September 28, 2012
ND: Board increases college entrance standards
This week the North Dakota Board of Higher Education approved new admissions standards for the state's public colleges and universities, with the changes taking effect in 2015. The proposal divides the state's public higher education institutions into three groups, with doctoral institutions having the highest entrance standards. Entrance scores will be determined by a mathematical formula that include high school grades, course work and ACT scores. North Dakota residents will be awarded a small point bonus. Students who meet the "index number" would automatically be accepted, while those who fall short could ask admissions officers on each campus for an exception. The board also approved a measure that would limit schools' ability to offer tuition discounts to international and out-of-state students.
Minot Daily News (Date posted: September 27, 2012)
California Gov. Jerry Brown (D) signed a bill (video) this week requiring a student consultation period of 30-days prior to public notice for a proposed fee increase at the University of California (UC) or California State University (CSU). The new law also requires the governing boards to provide a justification for the increase, outline efforts to ease the financial burden on low-income students, the potential impact of fee increases on loan burdens and potential alternative policies.
KSEE (Date posted: September 27, 2012)
Virginia’s public college and university presidents are calling for changes to state law that would protect administrators and campus counseling centers from liability in lawsuits, such as the ones filed after the Virginia Tech shooting. The president of Virginia Tech has met with the state's attorney general on the need such legislation, but it remains unclear whether changes will be pursued in the legislative session.
Student Aid, Access and Affordability
Richmond Times-Dispatch (Date posted: September 26, 2012)
California Gov. Jerry Brown (D) signed a pair of bills (video) this week aiming to make the state a leader in digital college textbooks. The first bill requires the state to establish a nine-member faculty council charged with picking 50 lower-division classes for which digital textbooks should be developed and overseeing their implementation. The second bill creates the California Open Source Library to house digital textbooks. Students would be able to access the library for free or a small fee.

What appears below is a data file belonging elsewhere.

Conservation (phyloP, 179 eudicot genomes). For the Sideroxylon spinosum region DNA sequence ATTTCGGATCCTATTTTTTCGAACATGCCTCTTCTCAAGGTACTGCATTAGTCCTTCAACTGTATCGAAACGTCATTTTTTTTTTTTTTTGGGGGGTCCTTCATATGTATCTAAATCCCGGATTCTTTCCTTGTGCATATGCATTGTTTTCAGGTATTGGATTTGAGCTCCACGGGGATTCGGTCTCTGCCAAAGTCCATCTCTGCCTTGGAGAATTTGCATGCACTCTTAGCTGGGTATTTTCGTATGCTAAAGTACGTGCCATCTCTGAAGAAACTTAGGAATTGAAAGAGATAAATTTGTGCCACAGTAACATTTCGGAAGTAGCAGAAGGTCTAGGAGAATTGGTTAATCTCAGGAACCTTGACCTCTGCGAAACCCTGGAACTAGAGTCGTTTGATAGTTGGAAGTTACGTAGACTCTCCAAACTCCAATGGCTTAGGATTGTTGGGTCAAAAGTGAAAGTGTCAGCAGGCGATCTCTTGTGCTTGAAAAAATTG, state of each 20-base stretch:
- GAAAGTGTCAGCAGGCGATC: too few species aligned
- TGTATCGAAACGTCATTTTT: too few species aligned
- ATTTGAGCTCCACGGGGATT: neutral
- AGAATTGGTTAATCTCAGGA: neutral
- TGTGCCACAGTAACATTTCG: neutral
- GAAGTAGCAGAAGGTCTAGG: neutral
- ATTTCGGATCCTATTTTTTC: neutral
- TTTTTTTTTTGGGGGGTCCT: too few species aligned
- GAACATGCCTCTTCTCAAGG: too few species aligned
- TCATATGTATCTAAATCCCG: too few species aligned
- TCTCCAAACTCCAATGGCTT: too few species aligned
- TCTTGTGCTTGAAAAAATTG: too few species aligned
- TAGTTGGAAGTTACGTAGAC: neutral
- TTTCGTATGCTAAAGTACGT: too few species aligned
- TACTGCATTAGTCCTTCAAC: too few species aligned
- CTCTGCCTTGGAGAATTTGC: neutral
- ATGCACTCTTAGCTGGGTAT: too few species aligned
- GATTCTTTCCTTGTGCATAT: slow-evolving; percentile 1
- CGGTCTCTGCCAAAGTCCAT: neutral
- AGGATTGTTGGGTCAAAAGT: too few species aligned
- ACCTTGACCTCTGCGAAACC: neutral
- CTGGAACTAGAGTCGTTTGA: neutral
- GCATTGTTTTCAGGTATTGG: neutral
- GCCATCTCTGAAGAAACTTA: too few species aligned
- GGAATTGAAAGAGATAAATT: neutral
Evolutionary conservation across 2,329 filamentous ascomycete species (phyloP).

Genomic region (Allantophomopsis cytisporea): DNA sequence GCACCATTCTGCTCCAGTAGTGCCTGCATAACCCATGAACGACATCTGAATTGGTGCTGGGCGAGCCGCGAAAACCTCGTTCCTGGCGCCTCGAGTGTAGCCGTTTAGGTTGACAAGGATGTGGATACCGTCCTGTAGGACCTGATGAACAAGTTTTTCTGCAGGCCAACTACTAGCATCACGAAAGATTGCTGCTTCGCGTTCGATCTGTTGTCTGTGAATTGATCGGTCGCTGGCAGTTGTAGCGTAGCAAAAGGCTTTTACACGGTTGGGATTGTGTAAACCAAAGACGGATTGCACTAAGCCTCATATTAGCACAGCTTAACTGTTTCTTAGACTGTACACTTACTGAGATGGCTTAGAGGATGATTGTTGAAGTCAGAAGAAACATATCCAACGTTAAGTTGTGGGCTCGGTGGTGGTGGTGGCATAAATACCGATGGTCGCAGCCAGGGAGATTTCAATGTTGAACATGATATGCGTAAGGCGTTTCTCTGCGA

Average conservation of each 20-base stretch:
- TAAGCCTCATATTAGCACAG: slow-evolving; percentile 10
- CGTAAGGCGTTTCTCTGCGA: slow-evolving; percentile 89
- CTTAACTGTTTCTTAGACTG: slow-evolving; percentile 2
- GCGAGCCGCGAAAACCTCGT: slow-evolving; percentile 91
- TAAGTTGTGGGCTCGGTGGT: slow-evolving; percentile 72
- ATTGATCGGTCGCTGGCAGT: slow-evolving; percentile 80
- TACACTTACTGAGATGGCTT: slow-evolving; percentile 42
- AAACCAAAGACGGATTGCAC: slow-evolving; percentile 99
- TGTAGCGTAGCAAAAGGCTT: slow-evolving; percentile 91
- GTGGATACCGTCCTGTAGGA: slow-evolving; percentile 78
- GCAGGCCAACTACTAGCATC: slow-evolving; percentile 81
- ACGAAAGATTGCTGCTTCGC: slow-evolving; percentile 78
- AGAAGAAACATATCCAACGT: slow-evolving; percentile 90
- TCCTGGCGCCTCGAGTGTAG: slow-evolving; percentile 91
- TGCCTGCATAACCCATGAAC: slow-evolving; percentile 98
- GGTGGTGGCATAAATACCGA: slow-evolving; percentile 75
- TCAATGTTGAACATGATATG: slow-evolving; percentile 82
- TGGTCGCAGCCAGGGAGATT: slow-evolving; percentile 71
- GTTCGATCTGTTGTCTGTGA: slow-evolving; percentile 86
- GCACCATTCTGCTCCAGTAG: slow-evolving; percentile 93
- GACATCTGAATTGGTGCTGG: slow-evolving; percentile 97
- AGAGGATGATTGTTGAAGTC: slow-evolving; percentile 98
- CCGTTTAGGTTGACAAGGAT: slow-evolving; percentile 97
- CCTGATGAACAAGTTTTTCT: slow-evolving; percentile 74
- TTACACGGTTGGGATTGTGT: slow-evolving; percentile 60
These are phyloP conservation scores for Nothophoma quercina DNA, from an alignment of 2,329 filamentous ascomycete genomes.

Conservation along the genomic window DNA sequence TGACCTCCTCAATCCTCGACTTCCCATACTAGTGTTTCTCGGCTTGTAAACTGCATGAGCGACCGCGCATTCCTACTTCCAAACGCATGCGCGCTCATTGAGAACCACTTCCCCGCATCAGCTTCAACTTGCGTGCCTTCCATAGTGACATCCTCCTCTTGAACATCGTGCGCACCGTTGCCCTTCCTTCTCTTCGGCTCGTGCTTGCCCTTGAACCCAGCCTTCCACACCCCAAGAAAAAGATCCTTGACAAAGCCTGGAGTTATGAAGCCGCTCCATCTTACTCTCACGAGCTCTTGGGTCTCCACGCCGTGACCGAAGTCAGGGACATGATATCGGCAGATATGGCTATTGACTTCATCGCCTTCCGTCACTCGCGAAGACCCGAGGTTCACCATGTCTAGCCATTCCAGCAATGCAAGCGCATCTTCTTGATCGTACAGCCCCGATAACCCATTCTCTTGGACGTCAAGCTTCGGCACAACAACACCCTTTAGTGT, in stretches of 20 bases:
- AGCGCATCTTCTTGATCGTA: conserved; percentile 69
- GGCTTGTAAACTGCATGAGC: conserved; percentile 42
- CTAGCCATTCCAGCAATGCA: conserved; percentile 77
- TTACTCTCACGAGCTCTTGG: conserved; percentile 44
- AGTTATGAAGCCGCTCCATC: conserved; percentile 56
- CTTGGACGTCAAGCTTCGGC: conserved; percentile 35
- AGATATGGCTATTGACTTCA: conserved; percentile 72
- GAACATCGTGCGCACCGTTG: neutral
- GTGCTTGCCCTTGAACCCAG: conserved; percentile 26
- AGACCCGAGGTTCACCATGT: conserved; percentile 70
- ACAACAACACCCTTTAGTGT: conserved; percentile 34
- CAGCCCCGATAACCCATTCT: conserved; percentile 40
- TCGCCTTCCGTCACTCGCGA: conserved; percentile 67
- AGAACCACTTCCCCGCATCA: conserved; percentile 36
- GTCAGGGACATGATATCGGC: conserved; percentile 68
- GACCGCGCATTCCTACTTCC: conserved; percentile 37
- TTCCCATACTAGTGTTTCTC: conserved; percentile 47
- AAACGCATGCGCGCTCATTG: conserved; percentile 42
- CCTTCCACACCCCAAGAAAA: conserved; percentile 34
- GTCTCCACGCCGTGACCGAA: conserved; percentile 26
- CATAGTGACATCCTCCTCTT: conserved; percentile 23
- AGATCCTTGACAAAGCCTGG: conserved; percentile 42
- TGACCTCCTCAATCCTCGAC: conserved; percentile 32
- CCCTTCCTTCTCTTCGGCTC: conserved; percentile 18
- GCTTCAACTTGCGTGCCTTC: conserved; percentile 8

Associated Press (Date posted: September 28, 2012)
PA: Lawmakers send campus drilling measure to governor
The Pennsylvania House of Representatives passed a bill Tuesday allowing the state to lease mineral rights on some state-owned lands. This includes natural-gas exploration, coal mining and quarrying limestone around universities, prisons and other state institutions. The legislation stipulates that half of the fees and royalties generated by the leases of the Pennsylvania State System of Higher Education (PASSHE) institutions would be remain by the university where the resources are located, with 35 percent allocated to other state universities. The remaining 15 percent would be used for tuition assistance at 14 PASSHE schools. The bill, which has been approved by the state Senate, will now be sent to Gov. Tom Corbett (R), who is expected to sign it.
Philadelphia Inquirer (Date posted: September 26, 2012)
The University of Maine System officials said this week that the university system will freeze tuition if the state provides flat funding in the next biennial budget. Gov. Paul LePage (R) has said the system will need to improve its efficiency in operations and make other improvements in order to get his support for continued appropriations at current levels.
Bangor Daily News (Date posted: September 22, 2012)
Texas Gov. Rick Perry (R) voiced his support this week for a four-year, fixed tuition rate policy. Under the fixed-rate system, freshman would have their tuition rate "frozen" for four years, with the fifth year going to prevailing tuition rates. Each new class of freshman, however, would likely have different tuition rates.
Austin American-Statesman (Date posted: September 21, 2012)